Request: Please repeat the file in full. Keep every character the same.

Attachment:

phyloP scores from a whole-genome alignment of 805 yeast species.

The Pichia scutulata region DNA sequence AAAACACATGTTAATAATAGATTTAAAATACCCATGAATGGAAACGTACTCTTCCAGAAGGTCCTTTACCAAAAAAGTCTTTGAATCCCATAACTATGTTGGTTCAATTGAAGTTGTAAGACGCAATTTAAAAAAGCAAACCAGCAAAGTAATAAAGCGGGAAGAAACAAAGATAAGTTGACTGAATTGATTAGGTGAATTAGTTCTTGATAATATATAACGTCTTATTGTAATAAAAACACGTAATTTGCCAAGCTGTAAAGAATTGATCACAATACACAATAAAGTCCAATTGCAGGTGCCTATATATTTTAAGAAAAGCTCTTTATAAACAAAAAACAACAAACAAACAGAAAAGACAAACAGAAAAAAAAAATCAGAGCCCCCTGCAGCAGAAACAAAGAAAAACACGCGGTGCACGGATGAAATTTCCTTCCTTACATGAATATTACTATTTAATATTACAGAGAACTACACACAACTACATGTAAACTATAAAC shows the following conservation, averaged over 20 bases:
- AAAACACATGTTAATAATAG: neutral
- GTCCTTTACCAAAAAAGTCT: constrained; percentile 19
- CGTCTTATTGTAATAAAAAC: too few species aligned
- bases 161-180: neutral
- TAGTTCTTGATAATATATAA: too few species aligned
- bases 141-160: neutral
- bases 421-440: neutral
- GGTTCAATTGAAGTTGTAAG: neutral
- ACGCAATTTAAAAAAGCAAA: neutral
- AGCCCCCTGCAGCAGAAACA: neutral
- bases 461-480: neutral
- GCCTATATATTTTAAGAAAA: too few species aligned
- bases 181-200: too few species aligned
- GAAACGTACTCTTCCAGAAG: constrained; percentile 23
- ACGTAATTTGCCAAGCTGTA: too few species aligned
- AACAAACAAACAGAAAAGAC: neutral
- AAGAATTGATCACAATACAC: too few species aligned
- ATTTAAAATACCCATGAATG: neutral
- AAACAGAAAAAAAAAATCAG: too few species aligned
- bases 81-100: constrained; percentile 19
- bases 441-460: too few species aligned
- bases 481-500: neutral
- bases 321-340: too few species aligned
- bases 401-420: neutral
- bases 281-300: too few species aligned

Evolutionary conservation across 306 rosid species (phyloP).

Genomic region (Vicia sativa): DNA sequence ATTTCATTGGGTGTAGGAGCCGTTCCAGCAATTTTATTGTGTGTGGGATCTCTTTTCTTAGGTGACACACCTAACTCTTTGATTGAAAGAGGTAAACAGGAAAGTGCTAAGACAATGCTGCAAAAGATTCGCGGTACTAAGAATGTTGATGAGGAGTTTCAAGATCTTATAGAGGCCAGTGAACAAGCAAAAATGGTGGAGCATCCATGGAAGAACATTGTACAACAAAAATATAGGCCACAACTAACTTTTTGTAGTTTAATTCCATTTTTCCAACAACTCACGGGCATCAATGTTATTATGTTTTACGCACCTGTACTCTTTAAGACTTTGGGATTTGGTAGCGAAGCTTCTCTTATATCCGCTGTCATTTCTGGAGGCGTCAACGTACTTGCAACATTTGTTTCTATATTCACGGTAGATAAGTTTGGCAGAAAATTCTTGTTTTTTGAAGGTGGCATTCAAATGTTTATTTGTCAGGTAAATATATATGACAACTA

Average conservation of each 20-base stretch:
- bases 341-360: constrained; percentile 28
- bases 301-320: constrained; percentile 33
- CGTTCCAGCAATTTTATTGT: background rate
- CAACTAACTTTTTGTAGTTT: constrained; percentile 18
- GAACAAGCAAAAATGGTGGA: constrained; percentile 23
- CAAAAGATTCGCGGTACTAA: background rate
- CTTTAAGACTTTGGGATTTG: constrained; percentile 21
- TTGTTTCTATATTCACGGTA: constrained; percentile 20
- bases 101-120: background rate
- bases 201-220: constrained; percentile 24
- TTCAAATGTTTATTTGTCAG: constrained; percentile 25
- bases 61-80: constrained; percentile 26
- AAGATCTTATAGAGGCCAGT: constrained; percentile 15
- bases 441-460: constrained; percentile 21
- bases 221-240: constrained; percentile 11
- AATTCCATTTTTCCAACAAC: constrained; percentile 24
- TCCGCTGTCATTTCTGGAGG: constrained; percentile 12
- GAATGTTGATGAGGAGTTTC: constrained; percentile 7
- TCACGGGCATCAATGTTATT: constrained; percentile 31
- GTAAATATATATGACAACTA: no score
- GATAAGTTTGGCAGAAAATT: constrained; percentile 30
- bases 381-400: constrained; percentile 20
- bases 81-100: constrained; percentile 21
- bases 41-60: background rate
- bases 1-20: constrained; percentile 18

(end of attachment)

phyloP scores from a whole-genome alignment of 805 yeast species.

The Pichia scutulata region DNA sequence AAAACACATGTTAATAATAGATTTAAAATACCCATGAATGGAAACGTACTCTTCCAGAAGGTCCTTTACCAAAAAAGTCTTTGAATCCCATAACTATGTTGGTTCAATTGAAGTTGTAAGACGCAATTTAAAAAAGCAAACCAGCAAAGTAATAAAGCGGGAAGAAACAAAGATAAGTTGACTGAATTGATTAGGTGAATTAGTTCTTGATAATATATAACGTCTTATTGTAATAAAAACACGTAATTTGCCAAGCTGTAAAGAATTGATCACAATACACAATAAAGTCCAATTGCAGGTGCCTATATATTTTAAGAAAAGCTCTTTATAAACAAAAAACAACAAACAAACAGAAAAGACAAACAGAAAAAAAAAATCAGAGCCCCCTGCAGCAGAAACAAAGAAAAACACGCGGTGCACGGATGAAATTTCCTTCCTTACATGAATATTACTATTTAATATTACAGAGAACTACACACAACTACATGTAAACTATAAAC shows the following conservation, averaged over 20 bases:
- AAAACACATGTTAATAATAG: neutral
- GTCCTTTACCAAAAAAGTCT: constrained; percentile 19
- CGTCTTATTGTAATAAAAAC: too few species aligned
- bases 161-180: neutral
- TAGTTCTTGATAATATATAA: too few species aligned
- bases 141-160: neutral
- bases 421-440: neutral
- GGTTCAATTGAAGTTGTAAG: neutral
- ACGCAATTTAAAAAAGCAAA: neutral
- AGCCCCCTGCAGCAGAAACA: neutral
- bases 461-480: neutral
- GCCTATATATTTTAAGAAAA: too few species aligned
- bases 181-200: too few species aligned
- GAAACGTACTCTTCCAGAAG: constrained; percentile 23
- ACGTAATTTGCCAAGCTGTA: too few species aligned
- AACAAACAAACAGAAAAGAC: neutral
- AAGAATTGATCACAATACAC: too few species aligned
- ATTTAAAATACCCATGAATG: neutral
- AAACAGAAAAAAAAAATCAG: too few species aligned
- bases 81-100: constrained; percentile 19
- bases 441-460: too few species aligned
- bases 481-500: neutral
- bases 321-340: too few species aligned
- bases 401-420: neutral
- bases 281-300: too few species aligned

Evolutionary conservation across 306 rosid species (phyloP).

Genomic region (Vicia sativa): DNA sequence ATTTCATTGGGTGTAGGAGCCGTTCCAGCAATTTTATTGTGTGTGGGATCTCTTTTCTTAGGTGACACACCTAACTCTTTGATTGAAAGAGGTAAACAGGAAAGTGCTAAGACAATGCTGCAAAAGATTCGCGGTACTAAGAATGTTGATGAGGAGTTTCAAGATCTTATAGAGGCCAGTGAACAAGCAAAAATGGTGGAGCATCCATGGAAGAACATTGTACAACAAAAATATAGGCCACAACTAACTTTTTGTAGTTTAATTCCATTTTTCCAACAACTCACGGGCATCAATGTTATTATGTTTTACGCACCTGTACTCTTTAAGACTTTGGGATTTGGTAGCGAAGCTTCTCTTATATCCGCTGTCATTTCTGGAGGCGTCAACGTACTTGCAACATTTGTTTCTATATTCACGGTAGATAAGTTTGGCAGAAAATTCTTGTTTTTTGAAGGTGGCATTCAAATGTTTATTTGTCAGGTAAATATATATGACAACTA

Average conservation of each 20-base stretch:
- bases 341-360: constrained; percentile 28
- bases 301-320: constrained; percentile 33
- CGTTCCAGCAATTTTATTGT: background rate
- CAACTAACTTTTTGTAGTTT: constrained; percentile 18
- GAACAAGCAAAAATGGTGGA: constrained; percentile 23
- CAAAAGATTCGCGGTACTAA: background rate
- CTTTAAGACTTTGGGATTTG: constrained; percentile 21
- TTGTTTCTATATTCACGGTA: constrained; percentile 20
- bases 101-120: background rate
- bases 201-220: constrained; percentile 24
- TTCAAATGTTTATTTGTCAG: constrained; percentile 25
- bases 61-80: constrained; percentile 26
- AAGATCTTATAGAGGCCAGT: constrained; percentile 15
- bases 441-460: constrained; percentile 21
- bases 221-240: constrained; percentile 11
- AATTCCATTTTTCCAACAAC: constrained; percentile 24
- TCCGCTGTCATTTCTGGAGG: constrained; percentile 12
- GAATGTTGATGAGGAGTTTC: constrained; percentile 7
- TCACGGGCATCAATGTTATT: constrained; percentile 31
- GTAAATATATATGACAACTA: no score
- GATAAGTTTGGCAGAAAATT: constrained; percentile 30
- bases 381-400: constrained; percentile 20
- bases 81-100: constrained; percentile 21
- bases 41-60: background rate
- bases 1-20: constrained; percentile 18